Virginia Democrats Warn Yongkin Not To Violate Environmental Law

RICHMOND – Governor Glenn Yongkin (right) and Democrats in the General Assembly are locked in a power struggle over environmental policy, with both sides escalating over the past week toward a potential showdown in the upcoming legislative session.

Sixty-one Democratic lawmakers wrote Yongkin Thursday warning that his efforts to use regulations to remove Virginia from the Interstate Carbon Reduction and Trade Agreement is an inappropriate end to state law.

That’s because Virginia’s participation in the Regional Greenhouse Gas Initiative — known as RGGI, or “reggie” — was mandated by a bill passed by the General Assembly in 2020 and signed into law by the then government. Ralph Northam (D).

Virginia passes sweeping law mandating clean energy amid questions about cost

The letter sent and signed by state Senator Linwood W. Lewis Jr. (D-Accomack) said only a change in the law, which must be passed by the legislature and signed by the governor, could strip Virginia from its obligation. By most Democrats in the Senate and House of Delegates.

“No proposed regulation, emergency regulation, regulatory act, or any subsequent administrative process could do this,” the lawmakers wrote.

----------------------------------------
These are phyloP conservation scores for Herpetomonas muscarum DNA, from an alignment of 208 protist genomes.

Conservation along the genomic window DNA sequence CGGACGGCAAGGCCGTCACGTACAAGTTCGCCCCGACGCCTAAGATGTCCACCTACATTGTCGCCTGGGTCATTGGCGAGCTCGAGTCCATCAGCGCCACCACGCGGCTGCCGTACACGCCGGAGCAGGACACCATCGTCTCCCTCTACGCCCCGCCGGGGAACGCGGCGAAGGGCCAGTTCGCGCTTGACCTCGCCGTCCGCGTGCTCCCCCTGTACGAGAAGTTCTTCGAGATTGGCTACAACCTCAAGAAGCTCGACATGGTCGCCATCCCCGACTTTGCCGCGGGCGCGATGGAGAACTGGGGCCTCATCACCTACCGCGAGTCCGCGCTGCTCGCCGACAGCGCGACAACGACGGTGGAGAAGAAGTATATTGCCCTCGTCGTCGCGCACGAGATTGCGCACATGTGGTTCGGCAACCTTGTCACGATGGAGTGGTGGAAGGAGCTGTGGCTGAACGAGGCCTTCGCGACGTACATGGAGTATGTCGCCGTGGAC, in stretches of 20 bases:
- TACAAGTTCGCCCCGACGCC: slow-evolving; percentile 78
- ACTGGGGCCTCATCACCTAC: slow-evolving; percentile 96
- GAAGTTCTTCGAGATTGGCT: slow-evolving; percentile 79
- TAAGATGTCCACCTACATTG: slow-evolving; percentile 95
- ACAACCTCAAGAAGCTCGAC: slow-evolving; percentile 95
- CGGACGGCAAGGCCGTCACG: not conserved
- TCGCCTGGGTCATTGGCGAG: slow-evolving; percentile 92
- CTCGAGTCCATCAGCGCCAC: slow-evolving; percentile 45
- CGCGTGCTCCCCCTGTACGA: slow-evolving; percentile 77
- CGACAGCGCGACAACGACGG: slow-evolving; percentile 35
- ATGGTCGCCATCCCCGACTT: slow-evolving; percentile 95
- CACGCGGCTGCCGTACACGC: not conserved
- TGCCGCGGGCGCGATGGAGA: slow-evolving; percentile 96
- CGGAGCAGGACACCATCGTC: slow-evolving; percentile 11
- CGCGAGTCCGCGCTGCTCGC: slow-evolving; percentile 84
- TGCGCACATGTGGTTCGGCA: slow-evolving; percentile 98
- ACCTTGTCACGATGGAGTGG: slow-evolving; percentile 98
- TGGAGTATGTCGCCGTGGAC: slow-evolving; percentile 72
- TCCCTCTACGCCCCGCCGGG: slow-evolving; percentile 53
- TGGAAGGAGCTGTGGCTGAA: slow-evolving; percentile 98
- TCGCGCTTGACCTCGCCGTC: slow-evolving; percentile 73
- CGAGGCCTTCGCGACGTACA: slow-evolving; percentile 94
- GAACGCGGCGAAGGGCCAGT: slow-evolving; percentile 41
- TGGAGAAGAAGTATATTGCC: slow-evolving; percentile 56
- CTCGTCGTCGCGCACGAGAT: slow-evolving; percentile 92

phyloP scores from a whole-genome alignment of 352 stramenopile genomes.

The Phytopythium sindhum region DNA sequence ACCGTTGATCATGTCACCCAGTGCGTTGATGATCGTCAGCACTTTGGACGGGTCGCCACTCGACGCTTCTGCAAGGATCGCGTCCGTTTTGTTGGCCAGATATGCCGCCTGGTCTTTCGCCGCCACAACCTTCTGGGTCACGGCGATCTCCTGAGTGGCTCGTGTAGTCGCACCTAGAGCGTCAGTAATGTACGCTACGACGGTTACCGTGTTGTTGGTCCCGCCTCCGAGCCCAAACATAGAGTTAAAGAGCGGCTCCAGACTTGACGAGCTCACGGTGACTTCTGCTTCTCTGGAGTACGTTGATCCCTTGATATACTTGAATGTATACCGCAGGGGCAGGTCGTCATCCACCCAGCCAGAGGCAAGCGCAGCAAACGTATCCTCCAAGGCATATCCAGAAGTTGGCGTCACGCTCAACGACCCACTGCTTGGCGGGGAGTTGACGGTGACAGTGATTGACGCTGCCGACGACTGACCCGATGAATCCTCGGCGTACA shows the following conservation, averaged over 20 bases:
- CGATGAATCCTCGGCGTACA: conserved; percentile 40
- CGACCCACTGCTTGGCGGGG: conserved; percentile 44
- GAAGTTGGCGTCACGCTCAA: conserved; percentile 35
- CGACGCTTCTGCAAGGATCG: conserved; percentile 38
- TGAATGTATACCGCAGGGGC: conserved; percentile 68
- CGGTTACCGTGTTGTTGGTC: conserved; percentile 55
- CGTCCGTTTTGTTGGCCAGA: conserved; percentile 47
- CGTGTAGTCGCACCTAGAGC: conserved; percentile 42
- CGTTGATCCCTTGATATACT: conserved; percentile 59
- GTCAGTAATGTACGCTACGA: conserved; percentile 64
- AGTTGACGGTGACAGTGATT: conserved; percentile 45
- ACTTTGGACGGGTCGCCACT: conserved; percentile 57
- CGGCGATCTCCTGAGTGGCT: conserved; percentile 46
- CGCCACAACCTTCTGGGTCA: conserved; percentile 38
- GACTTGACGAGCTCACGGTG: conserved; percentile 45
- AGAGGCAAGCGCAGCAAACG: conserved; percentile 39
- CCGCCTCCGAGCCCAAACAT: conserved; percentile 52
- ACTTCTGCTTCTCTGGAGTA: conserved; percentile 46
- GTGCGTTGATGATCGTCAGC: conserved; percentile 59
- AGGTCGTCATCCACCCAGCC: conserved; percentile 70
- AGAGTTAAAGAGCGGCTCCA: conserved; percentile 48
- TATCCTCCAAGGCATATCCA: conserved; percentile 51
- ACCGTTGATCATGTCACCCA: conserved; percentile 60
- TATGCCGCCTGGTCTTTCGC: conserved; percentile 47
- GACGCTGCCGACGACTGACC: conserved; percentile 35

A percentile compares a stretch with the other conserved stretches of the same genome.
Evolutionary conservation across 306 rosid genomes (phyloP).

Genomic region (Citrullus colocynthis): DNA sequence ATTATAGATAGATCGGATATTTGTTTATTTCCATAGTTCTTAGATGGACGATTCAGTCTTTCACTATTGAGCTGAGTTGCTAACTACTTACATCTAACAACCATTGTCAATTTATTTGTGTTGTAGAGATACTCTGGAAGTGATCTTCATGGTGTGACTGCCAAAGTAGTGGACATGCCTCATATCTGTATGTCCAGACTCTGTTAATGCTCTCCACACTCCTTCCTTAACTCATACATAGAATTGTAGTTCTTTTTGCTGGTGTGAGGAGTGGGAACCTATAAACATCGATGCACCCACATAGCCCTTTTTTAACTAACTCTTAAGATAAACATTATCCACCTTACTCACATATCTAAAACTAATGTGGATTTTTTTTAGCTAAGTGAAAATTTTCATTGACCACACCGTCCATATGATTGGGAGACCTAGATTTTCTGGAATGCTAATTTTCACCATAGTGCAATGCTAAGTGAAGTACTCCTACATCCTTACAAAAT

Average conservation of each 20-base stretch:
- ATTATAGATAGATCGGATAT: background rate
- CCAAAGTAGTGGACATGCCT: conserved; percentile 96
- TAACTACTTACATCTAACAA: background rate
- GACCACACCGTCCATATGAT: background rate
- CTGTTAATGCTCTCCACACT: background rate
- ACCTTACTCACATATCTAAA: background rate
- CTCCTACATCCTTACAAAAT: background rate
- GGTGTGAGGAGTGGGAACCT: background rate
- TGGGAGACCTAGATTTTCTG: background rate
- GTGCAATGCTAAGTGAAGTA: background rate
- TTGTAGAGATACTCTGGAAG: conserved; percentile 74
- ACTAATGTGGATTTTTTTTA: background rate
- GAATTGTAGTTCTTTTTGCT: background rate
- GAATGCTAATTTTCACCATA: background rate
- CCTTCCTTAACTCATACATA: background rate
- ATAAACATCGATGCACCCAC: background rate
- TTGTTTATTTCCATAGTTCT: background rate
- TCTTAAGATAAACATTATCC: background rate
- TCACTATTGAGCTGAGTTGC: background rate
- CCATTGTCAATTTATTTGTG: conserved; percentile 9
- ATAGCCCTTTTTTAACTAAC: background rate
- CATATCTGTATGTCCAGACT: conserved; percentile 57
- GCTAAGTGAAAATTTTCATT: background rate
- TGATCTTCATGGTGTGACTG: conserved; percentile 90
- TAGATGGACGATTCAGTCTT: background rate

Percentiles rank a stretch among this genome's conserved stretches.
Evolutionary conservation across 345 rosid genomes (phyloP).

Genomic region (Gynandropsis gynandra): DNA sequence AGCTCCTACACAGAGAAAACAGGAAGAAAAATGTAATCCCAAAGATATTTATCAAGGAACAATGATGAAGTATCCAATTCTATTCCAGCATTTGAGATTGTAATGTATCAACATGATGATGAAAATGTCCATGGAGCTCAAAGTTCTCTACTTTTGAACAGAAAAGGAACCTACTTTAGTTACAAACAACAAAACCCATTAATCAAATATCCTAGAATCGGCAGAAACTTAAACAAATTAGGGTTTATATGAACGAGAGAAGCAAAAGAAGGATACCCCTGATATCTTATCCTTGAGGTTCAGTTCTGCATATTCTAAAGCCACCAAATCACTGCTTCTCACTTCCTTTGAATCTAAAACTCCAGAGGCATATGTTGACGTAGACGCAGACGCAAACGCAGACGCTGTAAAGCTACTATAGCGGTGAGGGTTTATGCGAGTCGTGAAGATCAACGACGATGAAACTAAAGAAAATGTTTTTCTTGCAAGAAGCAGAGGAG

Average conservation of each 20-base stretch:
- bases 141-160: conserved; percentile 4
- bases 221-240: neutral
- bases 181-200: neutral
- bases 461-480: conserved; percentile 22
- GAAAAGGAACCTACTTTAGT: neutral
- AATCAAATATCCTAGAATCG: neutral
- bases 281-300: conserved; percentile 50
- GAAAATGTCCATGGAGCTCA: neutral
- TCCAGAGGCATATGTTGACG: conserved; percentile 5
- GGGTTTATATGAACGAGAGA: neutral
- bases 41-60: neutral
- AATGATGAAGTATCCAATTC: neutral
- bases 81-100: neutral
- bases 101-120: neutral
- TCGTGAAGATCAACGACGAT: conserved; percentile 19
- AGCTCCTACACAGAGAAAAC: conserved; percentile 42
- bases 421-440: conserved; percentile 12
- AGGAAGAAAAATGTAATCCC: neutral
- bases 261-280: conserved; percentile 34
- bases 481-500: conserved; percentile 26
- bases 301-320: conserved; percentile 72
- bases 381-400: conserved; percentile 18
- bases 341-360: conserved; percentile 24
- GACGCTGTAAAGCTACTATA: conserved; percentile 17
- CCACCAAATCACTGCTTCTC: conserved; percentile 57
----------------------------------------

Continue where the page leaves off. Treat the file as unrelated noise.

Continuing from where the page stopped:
Yongkin’s office on Friday took note that not every Democrat had signed the letter — three senators and four unrepresented delegates. “What this message makes clear is that Democrats do not have unified support for RGGI,” Yongkin spokeswoman Macaulay Porter said via text message. “Obviously they know the same thing we do – that RGGI is nothing more than a household energy use surcharge for Virginia families.”

Youngkin’s management revealed its latest plan to withdraw from RGGI on August 31, a follow-up to an executive order he issued shortly after taking office in January.

Youngkin and Republican leaders in the General Assembly also indicated that they intended to repeal another environmental measure passed by the legislature when Democrats were in charge: Virginia’s adherence to California’s auto emissions guidelines.